The early history of Munnar is not perfectly known today. The early inhabitants of the region are members of the Muthuvan tribal community. However, it remained a wild and unexplored landscape till the later half of 19th century when ambitious planters from as far as Europe started plantations here. Plantation eraMunnar came to be known to the outside world in the 1870s with the visit of the British Resident of the then Travancore kingdom John Daniel Munro. Munro, who visited the place as part of settling the border dispute between Travancore and the nearby state of Madras literally fell for the beauty of the region. Though the Munnar region fell under the jurisdiction of the Travancore kingdom, it was the jenmam land of Poonjar royal family. Since it was a ‘jenmam land’ the royal family enjoyed absolute powers over the land as the landlord.Munro had a great interest in plantation. Of the several hills in the region, he found the Kanan Devan hills with high potential for plantation crops. Without wasting any time Munro visited the Poonjar Palace and met the then head of the royal family, Rohini Thirunal Kerala Varma Valiya Raja, fondly called as Kela Varma Raja. The entrepreneur in Munro won the confidence of Kela Varma Raja and he agreed to lease out Kanan Devan hills to Munro for a handsome payment.Thus in 1877, Poonjattil Koickal Rohini Thirunal Kerala Varma Valiya Raja leased out the Kanan Devan hills comprising about 1,36,600 acres of land to John Daniel Munro for an annual lease rent of Rs. 3,000 and a security deposit of Rs. 5,000.Munro formed the North Travancore Land Planting & Agricultural Society in 1879. Members of the society started cultivation of crops, including coffee, cardamom, cinchona and sisal in various parts of the region. However these crops were later abandoned when tea was found to be the ideal crop for the region. A.W. Turnor was the first to start cultivation. Interestingly, it was not Munro or Turnor who started tea cultivation in Munnar. The credit goes to A.H. Sharp, a European planter, in 1880. Sharp planted tea in around 50 acres of land at Parvathy, which is now part of the Seven Mallay estate. In 1895, Finlay Muir & Company (James Finlay and Company Limited) entered the scene and bought 33 independent estates. The Kannan Devan Hills Produce Company was formed in 1897 to manage these estates. Planters get a setbackIn 1924, the plantations of Munnar suffered a major setback in the form a disastrous monsoon. Heavy landslides and flooding literally redrew the landscape in several places. There was a heavy loss of property and life. Though it was hard for them, the inhabitants managed to bring back life to a normal in a few months. Large-scale replanting was carried out in several estates. Entry of TatasIn 1964, the Tata Group entered into collaboration with Finlay which resulted in the formation of the Tata-Finlay Group. Tata Tea Ltd. was formed in 1983. In 2005, the Kannan Devan Hills Produce Company Pvt. Ltd. was formed and Tata Tea transferred the ownership of its plantations to the new company. Employees of Tata Tea hold stake in the company. Tourism, the new hope of MunnarIf plantation industry ‘discovered’ Munnar in the 19th century, it was re-discovered by the tourism industry in the later half of the 20th century. The hill station, situated about 1600 m above the sea level, began to be flocked by travellers from around the world. The town, which still retains its colonial charm, has a large number of hotels to greet travellers. Virgin forests, savannahs, rolling hills, scenic valleys, numerous streams, waterfalls, sprawling tea plantations and winding walkways are attracting thousands every year. Poonjar Royal FamilyThe history of Munnar is never complete without a mention of the Poonjar royal family. Over a long period of history, this royal family had the privilege to be the custodians of the virgin hills of Munnar. The history of Poonjar Royal Family begins in Tamil Nadu from where they had to flee following a ruthless struggle for power. Long ago, the Madurai kingdom was ruled by Manavikrama, a mighty king of the Pandyan dynasty. Besides a powerful kingdom, Madurai had the distinction of being a centre of arts. The Pandyan kings had great reverence to the goddess Madurai Meenakshi. The artful sanctum sanctorum of the temple is believed to have been built during the reign of the Pandyas.Once Madurai came under the attack of the nearby Chola dynasty and after a fierce battle, the Pandyas recaptured their kingdom. The recapturing of Madurai was celebrated with spectacular festivities. But in the night, when everyone was asleep after the celebrations, Viswanatah Naicken a general of the Pandyas who had sided with the Cholas, opened the fort gates for the enemy. The Chola army unleashed a ruthless attack slaying the sleeping soldiers. A minister safely took Manavikrama and his immediate family out of the fort through a long secret tunnel. The family had managed to take a good portion of their fortune in the form of jewellery, gems and gold. The tunnel led them to a forest area from where they reached Palghatusserry (the present day Palghat). There they lived for a brief period in the house of a Brahmin. But when he came to know that his guest was King Manavikrama, the Brahmin family feared the displeasure of the Cholas and asked them to leave the place. From there, Manavikrama moved to Vanneri, which is part of the present day Thrissur. There he built a residence and after sometime some of his former subjects came to visit him. They were the poligars of Theni, Uthamapalayam and Kumbam. Though they extended support to their dear king to win back Madurai, Manavikrama had scant interest. Though the poligars returned, they didn’t loose hope in a come back of the King. They built a palace at Mele Goodalloor in anticipation of a change of mind of their dear king. As time passed by Manavikrama was racked with a feeling of insecurity at Vanneri and during this time he was approached by the king of Elangallur (present day Edappally). Both the royal heads soon struck a chord of friendship which resulted in Elangallur king marrying the daughter of Manavikrama. The Elangallur king, as a token of his love, gifted the Ernakulam region in his principality to the queen. Unfortunately, Manavikrama who found great solace in getting an affluent relative didn’t live for long. After Manavikrama’s death, his eldest son Kulasekhara took charge of family affairs. The prince was an ambitious gentleman who wanted to regain the glory of his family. He made arrangements to move to the Goodalloor palace and regroup the loyal Poligars.Fate was more generous than the young prince had thought. He came to know that the kingdom of Poonjar was for sale following the death of its chieftain. Poonjar lay opposite to the Goodalloor hill ranges and it was quite natural for the prince to have interest in the region. With the help of the fortune his family had brought from Madurai, the prince bought the Poonjar region from its custodians, the royal family of Thekkumkoor. Besides selling the land, Aditya Varma, the Thekumkoor King, installed Kulasekhara as the king of Poonjar. Kulasekhara was an ardent devotee of the goddess of Madurai Meenakshi temple and the first thing he did was to build a temple for the goddess on the banks of Meenachil river which flowed through Poonjar. A grand palace and fort was also built soon. It is said that the idol installed at the temple was the original idol of Madurai Meenakshi temple, which King Manavikrama had brought with him. The Pandya kings were generous rulers and had high regard for their subjects. Though their original title was Perumal, they adopted the title Raja for male members and Thampuratty for female members.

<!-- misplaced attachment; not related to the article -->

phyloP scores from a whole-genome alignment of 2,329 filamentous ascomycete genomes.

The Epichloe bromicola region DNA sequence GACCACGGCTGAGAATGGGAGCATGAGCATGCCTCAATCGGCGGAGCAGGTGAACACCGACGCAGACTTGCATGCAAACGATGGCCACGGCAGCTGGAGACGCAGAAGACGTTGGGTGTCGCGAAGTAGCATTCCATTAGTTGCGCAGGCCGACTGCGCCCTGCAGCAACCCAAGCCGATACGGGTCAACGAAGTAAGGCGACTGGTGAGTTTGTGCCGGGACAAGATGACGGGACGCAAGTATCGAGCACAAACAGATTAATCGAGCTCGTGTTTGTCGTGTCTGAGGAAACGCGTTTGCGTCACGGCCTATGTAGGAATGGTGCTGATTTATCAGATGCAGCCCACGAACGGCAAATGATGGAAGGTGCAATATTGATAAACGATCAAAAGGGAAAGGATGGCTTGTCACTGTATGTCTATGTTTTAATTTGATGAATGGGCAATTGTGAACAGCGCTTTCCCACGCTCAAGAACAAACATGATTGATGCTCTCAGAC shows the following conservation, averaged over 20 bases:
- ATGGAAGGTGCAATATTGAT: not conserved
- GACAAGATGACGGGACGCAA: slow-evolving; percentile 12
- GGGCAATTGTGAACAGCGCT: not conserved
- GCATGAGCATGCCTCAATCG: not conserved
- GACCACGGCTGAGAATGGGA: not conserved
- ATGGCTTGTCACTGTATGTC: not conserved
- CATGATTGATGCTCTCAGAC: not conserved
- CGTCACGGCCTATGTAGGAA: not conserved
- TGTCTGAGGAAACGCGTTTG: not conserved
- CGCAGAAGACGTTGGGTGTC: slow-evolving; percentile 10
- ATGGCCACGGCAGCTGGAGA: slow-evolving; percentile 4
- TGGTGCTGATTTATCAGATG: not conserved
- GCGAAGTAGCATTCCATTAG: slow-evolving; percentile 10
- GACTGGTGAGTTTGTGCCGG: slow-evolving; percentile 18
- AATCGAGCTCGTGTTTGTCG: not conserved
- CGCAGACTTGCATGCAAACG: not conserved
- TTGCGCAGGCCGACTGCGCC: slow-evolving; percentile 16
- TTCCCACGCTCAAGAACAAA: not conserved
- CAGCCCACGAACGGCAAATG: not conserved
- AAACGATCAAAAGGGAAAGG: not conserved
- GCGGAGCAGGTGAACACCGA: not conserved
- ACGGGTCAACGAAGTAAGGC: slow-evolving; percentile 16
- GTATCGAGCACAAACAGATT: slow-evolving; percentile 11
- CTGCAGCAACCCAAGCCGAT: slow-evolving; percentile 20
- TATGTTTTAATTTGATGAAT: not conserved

Munnar and Idukki, the district to which it belongs, grow a variety of spices. Kumily a plantation town near the famed Thekkady Wildlife Sanctuary is recommended for those who wish to buy farm-fresh spices. One can also visit the cardamom auction centre, where traders from different Indian states arrive to buy the ‘queen of spices’ in her exotic best.